As I mentioned to Fareed later in reviewing our work, when he delays translations I tend to lose interest. The session becomes boring to me. I’ve run out of photographic ideas and struggle to maintain my concentration. I only snapped back when I thought of 3 questions to add to the interview: one was about mode of transport, how people moved themselves and belongings; another I’ve forgotten; and the third, one I’ve never asked before, motivated by a statement someone made to me at lunch during the war and law conference held in Israel Jerusalem, was, would you like to move out of the camp, and if so, why don’t you?

The obvious answer is expense. Land is very expensive, even in Tulkarm which seems not a highly desirable area (unlike Jerusalem and Ramallah, more like Jenin). In my answer, I mentioned outside pressures and governmental restrictions, which might corroborate what the Israeli asking me the question assumed: that the Palestinian Authority forces people to live in the camps to make a political point.  Fareed and I discussed this at length later. The man we interviewed of course would deny governmental pressure. Fareed told me he rephrased the question to our sitter so it would not appear political. He explained that had he asked it straight, does anyone force you to live in the camp, the man would automatically say no because even if someone did force him, he would be at risk politically if he admitted it.

(Later, asking Fareed to clarify this question of political influence, he wrote: “I don’t think that the Palestinian Authority forces people to stay at the camp, most likely the poor people stay at the camp because they can’t afford buying an apartment in the city, while the middle class and rich people move without any problem.”)

The other question might have been about his political activity, in the form of, did you resist the occupation? He said he had, experienced many years in prisons, as had his sons. When I asked specifically what did you do to resist, he said, I worked for Fatah. Fareed explained later that activists cannot be more specific without risking Israel learning about them. So I gather that even tho he’d been punished and was now a very old man, in his 80s, full admission would put him at risk by the Israelis.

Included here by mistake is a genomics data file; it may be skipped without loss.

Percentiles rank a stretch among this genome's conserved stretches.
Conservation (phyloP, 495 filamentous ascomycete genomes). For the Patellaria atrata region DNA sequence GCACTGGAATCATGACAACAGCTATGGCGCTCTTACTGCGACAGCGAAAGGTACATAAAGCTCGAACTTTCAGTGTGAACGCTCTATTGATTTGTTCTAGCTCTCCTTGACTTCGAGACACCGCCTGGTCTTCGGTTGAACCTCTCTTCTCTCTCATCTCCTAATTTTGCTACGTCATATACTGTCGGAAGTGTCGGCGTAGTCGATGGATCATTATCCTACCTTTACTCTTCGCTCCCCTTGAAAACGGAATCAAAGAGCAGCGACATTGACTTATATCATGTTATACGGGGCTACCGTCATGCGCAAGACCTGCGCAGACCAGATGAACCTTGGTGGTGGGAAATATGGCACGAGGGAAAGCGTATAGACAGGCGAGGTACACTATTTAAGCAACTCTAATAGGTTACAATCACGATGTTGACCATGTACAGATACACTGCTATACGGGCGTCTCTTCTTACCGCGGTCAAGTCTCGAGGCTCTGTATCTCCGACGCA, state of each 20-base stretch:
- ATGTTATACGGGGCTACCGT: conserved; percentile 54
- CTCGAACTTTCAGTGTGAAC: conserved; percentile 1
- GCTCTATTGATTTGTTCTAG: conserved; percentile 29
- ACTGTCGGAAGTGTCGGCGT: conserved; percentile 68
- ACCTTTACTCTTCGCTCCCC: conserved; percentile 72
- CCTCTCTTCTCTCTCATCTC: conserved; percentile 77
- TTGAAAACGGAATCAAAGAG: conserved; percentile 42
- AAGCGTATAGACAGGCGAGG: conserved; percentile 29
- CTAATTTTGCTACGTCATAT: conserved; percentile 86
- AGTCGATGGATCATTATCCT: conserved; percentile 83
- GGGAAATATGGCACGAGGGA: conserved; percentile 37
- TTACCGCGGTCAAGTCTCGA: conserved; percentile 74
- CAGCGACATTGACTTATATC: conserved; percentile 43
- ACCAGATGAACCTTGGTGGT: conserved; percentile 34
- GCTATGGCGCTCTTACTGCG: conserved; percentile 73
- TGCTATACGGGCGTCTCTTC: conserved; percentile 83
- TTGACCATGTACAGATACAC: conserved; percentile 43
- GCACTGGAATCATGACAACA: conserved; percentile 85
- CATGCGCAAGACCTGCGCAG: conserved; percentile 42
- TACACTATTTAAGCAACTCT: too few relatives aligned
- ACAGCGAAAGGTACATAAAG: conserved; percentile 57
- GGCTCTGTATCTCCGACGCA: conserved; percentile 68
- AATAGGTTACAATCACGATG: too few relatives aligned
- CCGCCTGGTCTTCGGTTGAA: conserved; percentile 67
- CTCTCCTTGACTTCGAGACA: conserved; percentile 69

Fareed’s father with his grandson, Mohammad
Fareed’s home in the village of Qira, Occupied West Bank—the huge settlement of Ariel in the background

I’ll save further details about the people for my speaker notes. Fareed promised to send me names of people and places by the end of today, and I promised to send him photos of him with the people. We visited 2 refugee camps in Tulkarm, looking much like the other camps—building up, narrow streets, many people, a smattering of shops. The main difference might be the weather.

Fareed told me he’d written on Facebook about another person we’d interviewed and photographed. I should compile his posts, even tho he writes in Arabic. The automatic translation feature might bring back details I’d overlooked. He is surely invested in this project. I think of the first man I interviewed for my coordinator “position,” Mohammed who I’d met outside the Ramallah Friends Meeting and briefly considered working with. Among other benefits Fareed brings to the project—besides expertise, knowledge, investment—he is affable, trustworthy, gregarious, genuine. And he exudes this with people we meet, our local guides and the people we interview and photograph. Whereas all of my previous assistants, such as Mousa, Murad, Ayed, Meras, knew the people we met and thus had already established trust, in most cases with Fareed we had to develop trust instantaneously.

LINKS

Facebook page of Fareed Taamallah

Water in Salfit, sewage from Israeli settlements—my blog in part about Fareed as he guided a small group of us investigators/activists in 2007

Palestinian refugees and the right of return (American Friends Service Committee)
Approximately 750,000 Palestinians were displaced and became refugees as a result of the 1948 war which led to the founding of Israel. None of these displaced persons were ever allowed to return to the homes or communities from which they were displaced and the Palestinian refugee population has continued to grow in the time that has passed since 1948….

Palestinian Refugees (contrary view by the Anti-Defamation League)
The Palestinian refugee issue originated in the 1948 Arab-Israeli war, when five Arab armies invaded the State of Israel just hours after it was established. During the ensuing war, as many as 750,000 Palestinian Arabs fled their homes in the newly created state as a result of many factors….

Israel’s ‘Independence’ Day, by Ramy Tadros (1995)

To be continued